Awareness is so crucial because as human beings we are easily influenced by other’s emotional states. Think about someone who is quick to anger. When you’re around them, it’s much easier to become frustrated, annoyed and angry than normal. Why? Because of transference and emotional mirroring. Put simply, if not aware, you take on the emotions of others.
The point here is that you need to be equally aware of your own thoughts and emotions as you are of the person you’re hiding space for. The goal is not to be empty or devoid of emotions, the goal is simply to be aware so you don’t react from those emotions.
Oh, and put your damn technology away. You’re not holding space properly with your phone out, email open or TV on. Be Present.
As much as you will feel the need to fix, solve, defend your point, be right or ‘of service,’ the best thing you can do is realize that the whole conversation and point of holding space is to make the conversation about their experience and not about yours.
Notice how when you’re trying to fix or solve a problem, it’s more about your own validation than your partners. If you want real validation, use the law of reciprocity: give that which you want to get.
Here are a few things that help create the bucket and shift the focus onto them:
If you find yourself struggling to listen without fixing or becoming defensive, try listening for their experience. An easy way to do this is to communicate back to her what you think she is feeling.
Once you’ve uncovered how she is feeling about the conflict, situation or struggle, the next step is to help her understand that her experience is not crazy!
Let’s make one thing clear, you don’t need to agree with them to validate them.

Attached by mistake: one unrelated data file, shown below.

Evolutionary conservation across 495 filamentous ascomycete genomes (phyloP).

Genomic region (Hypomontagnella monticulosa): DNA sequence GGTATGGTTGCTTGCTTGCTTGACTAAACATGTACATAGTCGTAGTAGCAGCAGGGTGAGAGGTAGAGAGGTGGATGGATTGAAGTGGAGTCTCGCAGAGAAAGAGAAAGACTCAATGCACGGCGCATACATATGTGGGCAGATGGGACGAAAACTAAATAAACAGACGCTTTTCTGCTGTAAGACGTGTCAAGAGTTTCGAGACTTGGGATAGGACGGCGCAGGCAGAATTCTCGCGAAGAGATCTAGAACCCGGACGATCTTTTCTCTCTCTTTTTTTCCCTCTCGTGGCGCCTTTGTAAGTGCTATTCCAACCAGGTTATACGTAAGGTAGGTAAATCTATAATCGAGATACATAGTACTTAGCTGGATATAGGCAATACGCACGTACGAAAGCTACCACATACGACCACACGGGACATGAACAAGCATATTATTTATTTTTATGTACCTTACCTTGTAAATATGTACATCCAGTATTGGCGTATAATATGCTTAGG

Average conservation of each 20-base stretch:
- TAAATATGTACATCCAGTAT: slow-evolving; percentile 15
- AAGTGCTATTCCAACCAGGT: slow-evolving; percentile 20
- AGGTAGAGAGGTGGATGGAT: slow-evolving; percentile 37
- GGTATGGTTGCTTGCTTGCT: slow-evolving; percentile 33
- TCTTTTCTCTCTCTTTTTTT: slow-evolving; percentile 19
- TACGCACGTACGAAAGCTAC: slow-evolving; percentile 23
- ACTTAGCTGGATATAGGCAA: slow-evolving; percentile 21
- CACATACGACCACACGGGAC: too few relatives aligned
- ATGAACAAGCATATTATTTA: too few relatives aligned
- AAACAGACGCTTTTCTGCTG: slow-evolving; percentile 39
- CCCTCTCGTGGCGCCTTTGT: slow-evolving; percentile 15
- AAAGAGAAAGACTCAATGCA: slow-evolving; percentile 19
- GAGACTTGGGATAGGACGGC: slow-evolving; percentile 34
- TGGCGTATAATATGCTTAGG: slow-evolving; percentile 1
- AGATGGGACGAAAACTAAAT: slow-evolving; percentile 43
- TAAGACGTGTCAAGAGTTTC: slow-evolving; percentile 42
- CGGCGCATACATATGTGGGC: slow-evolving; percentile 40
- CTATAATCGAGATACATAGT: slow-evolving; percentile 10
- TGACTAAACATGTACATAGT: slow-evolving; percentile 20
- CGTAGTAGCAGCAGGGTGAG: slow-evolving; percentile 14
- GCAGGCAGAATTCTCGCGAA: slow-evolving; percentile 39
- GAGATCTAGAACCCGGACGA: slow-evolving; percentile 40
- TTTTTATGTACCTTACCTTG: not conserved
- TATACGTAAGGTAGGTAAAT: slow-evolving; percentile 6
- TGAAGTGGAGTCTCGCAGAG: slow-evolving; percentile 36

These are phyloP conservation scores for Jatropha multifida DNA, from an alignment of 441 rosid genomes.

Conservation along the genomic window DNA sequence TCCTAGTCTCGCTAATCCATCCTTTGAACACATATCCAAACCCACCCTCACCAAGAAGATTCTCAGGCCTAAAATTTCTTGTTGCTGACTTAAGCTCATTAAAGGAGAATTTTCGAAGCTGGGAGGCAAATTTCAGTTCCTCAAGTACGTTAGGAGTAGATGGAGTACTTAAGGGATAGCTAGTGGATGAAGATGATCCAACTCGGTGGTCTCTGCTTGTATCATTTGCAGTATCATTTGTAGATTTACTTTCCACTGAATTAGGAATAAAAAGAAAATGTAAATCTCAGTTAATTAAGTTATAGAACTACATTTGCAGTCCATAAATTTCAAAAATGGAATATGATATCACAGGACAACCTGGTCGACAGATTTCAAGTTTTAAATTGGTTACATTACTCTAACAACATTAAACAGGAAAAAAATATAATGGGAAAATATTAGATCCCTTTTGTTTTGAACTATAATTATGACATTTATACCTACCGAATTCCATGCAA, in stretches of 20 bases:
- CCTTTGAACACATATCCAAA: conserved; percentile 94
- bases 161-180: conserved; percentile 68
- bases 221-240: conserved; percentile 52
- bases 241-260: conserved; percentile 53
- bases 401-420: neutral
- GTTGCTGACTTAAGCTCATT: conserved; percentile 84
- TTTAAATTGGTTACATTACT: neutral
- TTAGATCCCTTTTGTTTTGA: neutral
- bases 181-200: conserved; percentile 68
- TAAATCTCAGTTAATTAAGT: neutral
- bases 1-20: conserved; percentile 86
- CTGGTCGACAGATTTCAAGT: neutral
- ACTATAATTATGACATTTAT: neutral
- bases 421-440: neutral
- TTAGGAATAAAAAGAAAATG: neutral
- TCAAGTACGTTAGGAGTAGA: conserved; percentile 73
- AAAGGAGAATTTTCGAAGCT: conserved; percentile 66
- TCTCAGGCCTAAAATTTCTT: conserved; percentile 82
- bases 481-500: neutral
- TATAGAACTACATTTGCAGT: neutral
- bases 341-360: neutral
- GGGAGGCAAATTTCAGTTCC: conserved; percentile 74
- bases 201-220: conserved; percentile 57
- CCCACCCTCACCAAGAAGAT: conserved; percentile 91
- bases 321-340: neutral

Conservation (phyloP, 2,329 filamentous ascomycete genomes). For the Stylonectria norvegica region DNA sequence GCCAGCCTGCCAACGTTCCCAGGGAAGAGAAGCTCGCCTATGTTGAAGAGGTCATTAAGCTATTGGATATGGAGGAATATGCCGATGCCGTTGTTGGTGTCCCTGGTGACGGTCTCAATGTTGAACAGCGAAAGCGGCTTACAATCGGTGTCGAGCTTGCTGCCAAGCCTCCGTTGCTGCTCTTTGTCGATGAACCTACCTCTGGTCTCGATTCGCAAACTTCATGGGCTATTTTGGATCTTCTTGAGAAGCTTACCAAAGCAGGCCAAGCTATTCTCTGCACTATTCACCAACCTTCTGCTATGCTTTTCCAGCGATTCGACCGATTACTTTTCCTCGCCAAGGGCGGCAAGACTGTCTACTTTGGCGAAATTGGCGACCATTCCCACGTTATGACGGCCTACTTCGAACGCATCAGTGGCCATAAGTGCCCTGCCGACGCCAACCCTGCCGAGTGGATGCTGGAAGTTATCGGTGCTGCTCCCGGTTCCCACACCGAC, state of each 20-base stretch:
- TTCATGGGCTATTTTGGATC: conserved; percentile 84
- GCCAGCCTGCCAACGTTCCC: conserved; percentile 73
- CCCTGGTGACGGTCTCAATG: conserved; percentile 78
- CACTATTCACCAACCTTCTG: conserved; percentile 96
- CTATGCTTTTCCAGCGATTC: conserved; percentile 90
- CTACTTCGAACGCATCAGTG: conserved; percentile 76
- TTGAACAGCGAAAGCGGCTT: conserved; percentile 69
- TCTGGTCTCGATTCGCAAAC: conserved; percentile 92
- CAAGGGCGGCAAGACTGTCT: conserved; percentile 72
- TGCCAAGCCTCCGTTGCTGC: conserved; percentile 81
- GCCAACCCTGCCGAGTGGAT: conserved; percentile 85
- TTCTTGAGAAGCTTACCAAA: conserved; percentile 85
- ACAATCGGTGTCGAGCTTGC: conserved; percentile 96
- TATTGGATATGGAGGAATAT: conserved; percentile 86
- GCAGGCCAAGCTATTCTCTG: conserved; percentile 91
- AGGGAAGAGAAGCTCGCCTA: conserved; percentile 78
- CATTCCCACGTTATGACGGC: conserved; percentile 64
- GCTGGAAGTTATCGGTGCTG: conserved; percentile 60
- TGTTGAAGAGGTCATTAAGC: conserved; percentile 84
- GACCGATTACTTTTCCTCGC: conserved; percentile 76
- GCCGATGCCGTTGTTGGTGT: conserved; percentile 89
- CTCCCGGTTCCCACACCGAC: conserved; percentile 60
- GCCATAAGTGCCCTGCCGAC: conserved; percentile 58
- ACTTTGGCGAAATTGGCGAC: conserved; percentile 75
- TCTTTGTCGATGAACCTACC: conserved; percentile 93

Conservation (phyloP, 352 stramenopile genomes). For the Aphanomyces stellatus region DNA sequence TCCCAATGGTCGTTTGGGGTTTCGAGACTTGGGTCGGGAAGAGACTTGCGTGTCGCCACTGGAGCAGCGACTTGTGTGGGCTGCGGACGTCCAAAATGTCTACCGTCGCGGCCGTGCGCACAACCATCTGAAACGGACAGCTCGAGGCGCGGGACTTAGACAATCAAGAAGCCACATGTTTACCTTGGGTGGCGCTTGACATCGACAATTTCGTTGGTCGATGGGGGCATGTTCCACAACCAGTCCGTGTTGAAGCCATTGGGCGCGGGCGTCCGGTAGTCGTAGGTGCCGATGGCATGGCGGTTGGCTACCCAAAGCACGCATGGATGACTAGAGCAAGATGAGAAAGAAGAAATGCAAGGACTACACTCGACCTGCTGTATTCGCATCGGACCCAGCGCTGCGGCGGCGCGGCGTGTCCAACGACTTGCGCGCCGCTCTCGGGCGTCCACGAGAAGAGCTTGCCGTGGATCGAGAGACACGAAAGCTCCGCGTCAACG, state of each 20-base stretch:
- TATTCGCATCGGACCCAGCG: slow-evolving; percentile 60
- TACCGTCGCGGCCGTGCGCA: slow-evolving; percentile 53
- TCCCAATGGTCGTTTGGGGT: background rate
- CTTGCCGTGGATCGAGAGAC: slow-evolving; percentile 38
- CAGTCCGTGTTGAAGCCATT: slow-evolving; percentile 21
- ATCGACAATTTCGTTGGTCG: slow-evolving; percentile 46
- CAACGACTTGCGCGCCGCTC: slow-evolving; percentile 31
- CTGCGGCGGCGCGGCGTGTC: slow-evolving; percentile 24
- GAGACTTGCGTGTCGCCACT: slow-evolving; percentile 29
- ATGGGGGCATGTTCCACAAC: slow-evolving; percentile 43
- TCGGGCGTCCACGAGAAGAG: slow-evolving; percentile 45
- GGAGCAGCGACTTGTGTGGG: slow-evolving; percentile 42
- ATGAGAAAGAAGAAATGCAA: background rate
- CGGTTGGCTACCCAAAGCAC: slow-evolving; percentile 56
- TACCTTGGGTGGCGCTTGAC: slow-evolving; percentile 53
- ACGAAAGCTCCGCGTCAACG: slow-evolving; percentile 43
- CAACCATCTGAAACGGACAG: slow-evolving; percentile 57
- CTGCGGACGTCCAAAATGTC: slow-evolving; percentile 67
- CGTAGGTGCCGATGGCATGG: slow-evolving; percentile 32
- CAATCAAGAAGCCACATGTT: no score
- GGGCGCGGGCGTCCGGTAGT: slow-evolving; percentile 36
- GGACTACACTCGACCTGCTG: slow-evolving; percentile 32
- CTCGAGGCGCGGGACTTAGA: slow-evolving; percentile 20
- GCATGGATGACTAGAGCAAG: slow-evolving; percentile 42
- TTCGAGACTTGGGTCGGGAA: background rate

The biggest trap people fall into when holding space is that they are looking for evidence to AGREE with before they feel like they can give validation.
When this happens, validation of any form is a challenge because the person holding space is trying to understand the situation and emotions associate with it based on their own view of reality.
In general, the masculine will struggle with this. The masculine will want to understand someone logically before validating their partners emotional experience. (Notice, I’m not saying MEN, but the masculine. More logical, analytical women can get caught in this trap too.)
There are two important things about validation:
The other person needs to feel understood. This means you have to take a different view point, put yourself in their reality for a minute and understand why they are thinking and feeling that way.
Reflecting back their thoughts/feelings is the best way to do this. (remember, you don’t need to agree, simply understand).
Really listen for the core of the issue they are having. Mirror back what they say the issue is and take the time to validate their emotions. You’d be surprised how many people are simply looking to be understood and be told that they aren’t crazy (like they’ve been telling themselves in their head).
Finally, trust them.
Trust that they can handle their shit.
Trust them to navigate their emotional turmoil, solve their problems and trust in their ability to find what they need.